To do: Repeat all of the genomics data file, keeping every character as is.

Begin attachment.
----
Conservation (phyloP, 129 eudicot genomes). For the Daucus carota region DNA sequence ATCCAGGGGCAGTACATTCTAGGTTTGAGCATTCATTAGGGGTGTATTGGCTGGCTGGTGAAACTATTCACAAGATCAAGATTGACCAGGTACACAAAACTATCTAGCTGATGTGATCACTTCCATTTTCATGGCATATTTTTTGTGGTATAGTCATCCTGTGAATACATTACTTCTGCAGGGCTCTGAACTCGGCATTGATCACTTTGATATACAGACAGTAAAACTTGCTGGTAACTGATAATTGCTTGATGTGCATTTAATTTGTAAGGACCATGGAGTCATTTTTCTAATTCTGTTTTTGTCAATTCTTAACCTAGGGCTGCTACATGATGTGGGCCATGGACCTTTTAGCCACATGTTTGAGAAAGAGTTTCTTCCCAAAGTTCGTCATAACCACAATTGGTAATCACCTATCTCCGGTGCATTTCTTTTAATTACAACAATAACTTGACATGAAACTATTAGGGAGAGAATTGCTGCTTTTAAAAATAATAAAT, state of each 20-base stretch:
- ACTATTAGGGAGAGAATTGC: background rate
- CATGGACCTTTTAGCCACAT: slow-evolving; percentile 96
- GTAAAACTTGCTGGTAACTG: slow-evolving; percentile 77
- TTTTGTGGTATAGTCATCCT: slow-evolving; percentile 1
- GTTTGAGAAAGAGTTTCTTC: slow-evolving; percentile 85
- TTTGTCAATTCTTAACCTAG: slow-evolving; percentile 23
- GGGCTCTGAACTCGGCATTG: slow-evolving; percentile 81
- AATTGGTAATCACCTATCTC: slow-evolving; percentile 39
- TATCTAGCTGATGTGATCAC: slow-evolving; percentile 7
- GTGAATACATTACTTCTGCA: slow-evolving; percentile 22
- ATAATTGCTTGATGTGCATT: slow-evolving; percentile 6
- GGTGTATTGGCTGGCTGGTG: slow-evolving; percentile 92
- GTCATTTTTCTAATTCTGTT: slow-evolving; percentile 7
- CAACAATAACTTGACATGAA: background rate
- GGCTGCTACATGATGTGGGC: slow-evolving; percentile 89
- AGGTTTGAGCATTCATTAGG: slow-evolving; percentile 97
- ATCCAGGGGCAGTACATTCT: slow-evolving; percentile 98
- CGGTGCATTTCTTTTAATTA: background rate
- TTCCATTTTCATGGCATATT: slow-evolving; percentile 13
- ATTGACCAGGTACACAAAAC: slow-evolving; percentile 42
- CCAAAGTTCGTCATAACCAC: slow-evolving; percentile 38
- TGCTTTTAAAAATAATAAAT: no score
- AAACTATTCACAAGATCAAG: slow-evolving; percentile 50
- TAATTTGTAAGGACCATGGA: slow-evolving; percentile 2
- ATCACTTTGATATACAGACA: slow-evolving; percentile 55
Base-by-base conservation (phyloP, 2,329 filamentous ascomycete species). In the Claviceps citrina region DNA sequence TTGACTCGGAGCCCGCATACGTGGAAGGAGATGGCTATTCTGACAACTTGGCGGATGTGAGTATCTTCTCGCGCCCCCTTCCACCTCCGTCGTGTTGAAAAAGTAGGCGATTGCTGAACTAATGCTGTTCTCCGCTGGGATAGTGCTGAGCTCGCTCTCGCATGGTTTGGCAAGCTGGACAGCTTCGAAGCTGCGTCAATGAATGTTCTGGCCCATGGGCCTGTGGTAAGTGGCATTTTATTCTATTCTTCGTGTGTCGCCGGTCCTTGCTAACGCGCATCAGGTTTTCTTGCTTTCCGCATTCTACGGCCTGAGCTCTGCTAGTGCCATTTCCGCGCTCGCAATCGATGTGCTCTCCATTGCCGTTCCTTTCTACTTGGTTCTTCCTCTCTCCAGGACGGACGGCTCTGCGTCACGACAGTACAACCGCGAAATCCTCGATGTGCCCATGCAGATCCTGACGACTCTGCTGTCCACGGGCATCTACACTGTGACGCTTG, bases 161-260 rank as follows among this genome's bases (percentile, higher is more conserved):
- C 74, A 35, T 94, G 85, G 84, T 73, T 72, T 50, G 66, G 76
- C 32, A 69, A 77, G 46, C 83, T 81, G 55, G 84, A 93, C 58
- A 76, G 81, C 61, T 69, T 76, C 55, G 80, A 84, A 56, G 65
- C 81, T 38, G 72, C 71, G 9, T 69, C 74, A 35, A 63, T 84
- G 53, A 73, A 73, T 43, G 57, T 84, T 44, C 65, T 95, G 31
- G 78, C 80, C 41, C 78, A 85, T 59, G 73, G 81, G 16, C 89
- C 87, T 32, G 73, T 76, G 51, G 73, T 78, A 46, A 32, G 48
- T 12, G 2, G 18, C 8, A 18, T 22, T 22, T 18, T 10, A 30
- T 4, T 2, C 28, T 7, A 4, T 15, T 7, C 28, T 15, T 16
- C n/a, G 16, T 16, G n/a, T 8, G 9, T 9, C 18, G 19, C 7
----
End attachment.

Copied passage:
Conservation (phyloP, 129 eudicot genomes). For the Daucus carota region DNA sequence ATCCAGGGGCAGTACATTCTAGGTTTGAGCATTCATTAGGGGTGTATTGGCTGGCTGGTGAAACTATTCACAAGATCAAGATTGACCAGGTACACAAAACTATCTAGCTGATGTGATCACTTCCATTTTCATGGCATATTTTTTGTGGTATAGTCATCCTGTGAATACATTACTTCTGCAGGGCTCTGAACTCGGCATTGATCACTTTGATATACAGACAGTAAAACTTGCTGGTAACTGATAATTGCTTGATGTGCATTTAATTTGTAAGGACCATGGAGTCATTTTTCTAATTCTGTTTTTGTCAATTCTTAACCTAGGGCTGCTACATGATGTGGGCCATGGACCTTTTAGCCACATGTTTGAGAAAGAGTTTCTTCCCAAAGTTCGTCATAACCACAATTGGTAATCACCTATCTCCGGTGCATTTCTTTTAATTACAACAATAACTTGACATGAAACTATTAGGGAGAGAATTGCTGCTTTTAAAAATAATAAAT, state of each 20-base stretch:
- ACTATTAGGGAGAGAATTGC: background rate
- CATGGACCTTTTAGCCACAT: slow-evolving; percentile 96
- GTAAAACTTGCTGGTAACTG: slow-evolving; percentile 77
- TTTTGTGGTATAGTCATCCT: slow-evolving; percentile 1
- GTTTGAGAAAGAGTTTCTTC: slow-evolving; percentile 85
- TTTGTCAATTCTTAACCTAG: slow-evolving; percentile 23
- GGGCTCTGAACTCGGCATTG: slow-evolving; percentile 81
- AATTGGTAATCACCTATCTC: slow-evolving; percentile 39
- TATCTAGCTGATGTGATCAC: slow-evolving; percentile 7
- GTGAATACATTACTTCTGCA: slow-evolving; percentile 22
- ATAATTGCTTGATGTGCATT: slow-evolving; percentile 6
- GGTGTATTGGCTGGCTGGTG: slow-evolving; percentile 92
- GTCATTTTTCTAATTCTGTT: slow-evolving; percentile 7
- CAACAATAACTTGACATGAA: background rate
- GGCTGCTACATGATGTGGGC: slow-evolving; percentile 89
- AGGTTTGAGCATTCATTAGG: slow-evolving; percentile 97
- ATCCAGGGGCAGTACATTCT: slow-evolving; percentile 98
- CGGTGCATTTCTTTTAATTA: background rate
- TTCCATTTTCATGGCATATT: slow-evolving; percentile 13
- ATTGACCAGGTACACAAAAC: slow-evolving; percentile 42
- CCAAAGTTCGTCATAACCAC: slow-evolving; percentile 38
- TGCTTTTAAAAATAATAAAT: no score
- AAACTATTCACAAGATCAAG: slow-evolving; percentile 50
- TAATTTGTAAGGACCATGGA: slow-evolving; percentile 2
- ATCACTTTGATATACAGACA: slow-evolving; percentile 55
Base-by-base conservation (phyloP, 2,329 filamentous ascomycete species). In the Claviceps citrina region DNA sequence TTGACTCGGAGCCCGCATACGTGGAAGGAGATGGCTATTCTGACAACTTGGCGGATGTGAGTATCTTCTCGCGCCCCCTTCCACCTCCGTCGTGTTGAAAAAGTAGGCGATTGCTGAACTAATGCTGTTCTCCGCTGGGATAGTGCTGAGCTCGCTCTCGCATGGTTTGGCAAGCTGGACAGCTTCGAAGCTGCGTCAATGAATGTTCTGGCCCATGGGCCTGTGGTAAGTGGCATTTTATTCTATTCTTCGTGTGTCGCCGGTCCTTGCTAACGCGCATCAGGTTTTCTTGCTTTCCGCATTCTACGGCCTGAGCTCTGCTAGTGCCATTTCCGCGCTCGCAATCGATGTGCTCTCCATTGCCGTTCCTTTCTACTTGGTTCTTCCTCTCTCCAGGACGGACGGCTCTGCGTCACGACAGTACAACCGCGAAATCCTCGATGTGCCCATGCAGATCCTGACGACTCTGCTGTCCACGGGCATCTACACTGTGACGCTTG, bases 161-260 rank as follows among this genome's bases (percentile, higher is more conserved):
- C 74, A 35, T 94, G 85, G 84, T 73, T 72, T 50, G 66, G 76
- C 32, A 69, A 77, G 46, C 83, T 81, G 55, G 84, A 93, C 58
- A 76, G 81, C 61, T 69, T 76, C 55, G 80, A 84, A 56, G 65
- C 81, T 38, G 72, C 71, G 9, T 69, C 74, A 35, A 63, T 84
- G 53, A 73, A 73, T 43, G 57, T 84, T 44, C 65, T 95, G 31
- G 78, C 80, C 41, C 78, A 85, T 59, G 73, G 81, G 16, C 89
- C 87, T 32, G 73, T 76, G 51, G 73, T 78, A 46, A 32, G 48
- T 12, G 2, G 18, C 8, A 18, T 22, T 22, T 18, T 10, A 30
- T 4, T 2, C 28, T 7, A 4, T 15, T 7, C 28, T 15, T 16
- C n/a, G 16, T 16, G n/a, T 8, G 9, T 9, C 18, G 19, C 7